Dear Colleagues, 

I am pleased to include another issue of RFS Briefings with some timely and encouraging updates on women in science.

The 2nd Annual Rosalind Franklin Society (RFS) Awards in Science, recognizing outstanding peer-reviewed research by women and underrepresented minorities in STEM, have been released.The anthology of award winners is available digitally on the Rosalind Franklin Society website as well as in print.

Please continue to share important news and opportunities with us so that we may share it with you and others who are committed to supporting the careers of exceptional women in science.

Stay safe and sound,

Karla Shepard Rubinger
Executive Director
Rosalind Franklin Society

NIH selects Dr. Jeanne Marrazzo as director of the National Institute of Allergy and Infectious Diseases. 

Lawrence A. Tabak, D.D.S., Ph.D., acting director for the National Institutes of Health (NIH), has named Jeanne M. Marrazzo, M.D., as director of NIH’s National Institute of Allergy and Infectious Diseases (NIAID). Dr. Marrazzo is currently the director of the Division of Infectious Diseases at the University of Alabama at Birmingham. She is expected to begin her role as NIAID Director in the Fall. Photo: New NIAID Director Dr. Jeanne Marrazzo (Credit: NIAID) Read more.

Michelson Philanthropies & Science Prize for Immunology.
Applications for the 2024 Prize will be accepted from May 1-October 1, 2023. This international prize is intended to encourage and support young investigators from a wide range of disciplines who apply their expertise to perform research that has a lasting impact on vaccine and immunotherapy. The prize will be awarded annually to one young scientist based on work done in the past 3 years. Read more.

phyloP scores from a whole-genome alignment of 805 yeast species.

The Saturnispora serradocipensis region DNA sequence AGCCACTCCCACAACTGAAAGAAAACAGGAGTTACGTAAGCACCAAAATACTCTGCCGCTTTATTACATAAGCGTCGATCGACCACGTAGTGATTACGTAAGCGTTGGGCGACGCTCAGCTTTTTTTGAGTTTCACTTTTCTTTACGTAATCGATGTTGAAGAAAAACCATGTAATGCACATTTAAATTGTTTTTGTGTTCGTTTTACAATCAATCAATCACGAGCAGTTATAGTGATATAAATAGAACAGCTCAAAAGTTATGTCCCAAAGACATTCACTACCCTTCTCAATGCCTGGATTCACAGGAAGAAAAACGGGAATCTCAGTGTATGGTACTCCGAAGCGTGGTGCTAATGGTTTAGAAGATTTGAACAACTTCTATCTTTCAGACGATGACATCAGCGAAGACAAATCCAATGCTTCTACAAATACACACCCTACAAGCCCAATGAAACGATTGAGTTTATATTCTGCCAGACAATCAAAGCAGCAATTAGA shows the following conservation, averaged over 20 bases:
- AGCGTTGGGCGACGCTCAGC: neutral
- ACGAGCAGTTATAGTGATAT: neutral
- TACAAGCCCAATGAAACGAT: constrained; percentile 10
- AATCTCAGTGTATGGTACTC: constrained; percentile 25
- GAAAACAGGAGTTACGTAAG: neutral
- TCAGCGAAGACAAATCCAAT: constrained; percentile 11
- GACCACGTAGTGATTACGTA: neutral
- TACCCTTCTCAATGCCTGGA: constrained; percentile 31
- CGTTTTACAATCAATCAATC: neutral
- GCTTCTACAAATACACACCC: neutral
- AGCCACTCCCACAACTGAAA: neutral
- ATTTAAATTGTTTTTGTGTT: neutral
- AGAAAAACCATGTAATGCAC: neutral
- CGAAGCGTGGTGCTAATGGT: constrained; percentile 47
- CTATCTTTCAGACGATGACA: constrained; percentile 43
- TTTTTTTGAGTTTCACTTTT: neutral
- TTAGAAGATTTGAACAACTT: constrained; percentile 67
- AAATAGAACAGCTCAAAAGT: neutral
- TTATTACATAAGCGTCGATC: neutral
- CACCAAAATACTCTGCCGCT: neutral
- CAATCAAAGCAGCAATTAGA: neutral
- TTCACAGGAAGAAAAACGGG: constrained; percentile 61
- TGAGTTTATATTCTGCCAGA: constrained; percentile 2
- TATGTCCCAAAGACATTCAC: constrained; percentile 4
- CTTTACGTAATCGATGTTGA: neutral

The women behind the Manhattan Project that Nolan's new film 'Oppenheimer' completely ignored.
Here are the stories of just six of the hundreds of women that made essential contributions to the Manhattan Project in Los Alamos. The work of these women was essential to the story Christopher Nolan sought to tell — and yet, their voices remain mostly absent from the film. Read more.

The Arnold P. Gold Foundation names Kathleen Reeves, MD, third President & CEO.

Kathleen Reeves, MD, FAAP, a leader in urban bioethics, pediatrician, exemplar in humanism, and medical educator at the Lewis Katz School of Medicine at Temple University, will become the next President & CEO of The Arnold P. Gold Foundation. Her appointment concludes a national search that began after Richard I. Levin, MD, announced that he was retiring after a 12-year tenure leading the nonprofit organization. Photo: Kathleen Reeves, MD (Credit: Temple University) Read more.

Move Over, Men: Women Were Hunters, Too.
Anthropologists are finding that women in modern foraging societies have played a major role in catching game. A team of researchers has published a literature review in PLoS One concluding that in most modern foraging societies, women have played a dominant role in bringing home the game. Read more.

Decoding the Universe at the New Center for Data-Driven Discovery. 

The Kavli Institute for ​the ​Physics and Mathematics of the Universe (Kavli IPMU) at the University of Tokyo has launched the Center for Data-Driven Discovery (CD3). Jia Liu, the inaugural director of CD3 and a Project Associate Professor at Kavli IPMU, says "Our mission is to 'decode the universe'––using ​software algorithms​ to understand the fundamental physical laws of the universe." Image: Center for Data-Driven Discovery (CD3) Director Jia Liu (Credit: Kavli IPMU). Read more.

In Memoriam: Evelyn Boyd Granville, 1924-2023.
Evelyn Boyd Granville, a research scientist, educator, and a major contributor to the United States space program, died at her home in Silver Springs, Maryland. She was 99 years old. Read more.

Tina Eliassi-Rad Honored by the CRT Foundation for Her Research on Artificial Intelligence.
Tina Eliassi-Rad,, a professor of computer science at Northeastern University, recently received the Lagrange Prize from the CRT Foundation in Turin Italy. The prize is considered the highest international recognition for scientists in the field of complex systems and data. Read more.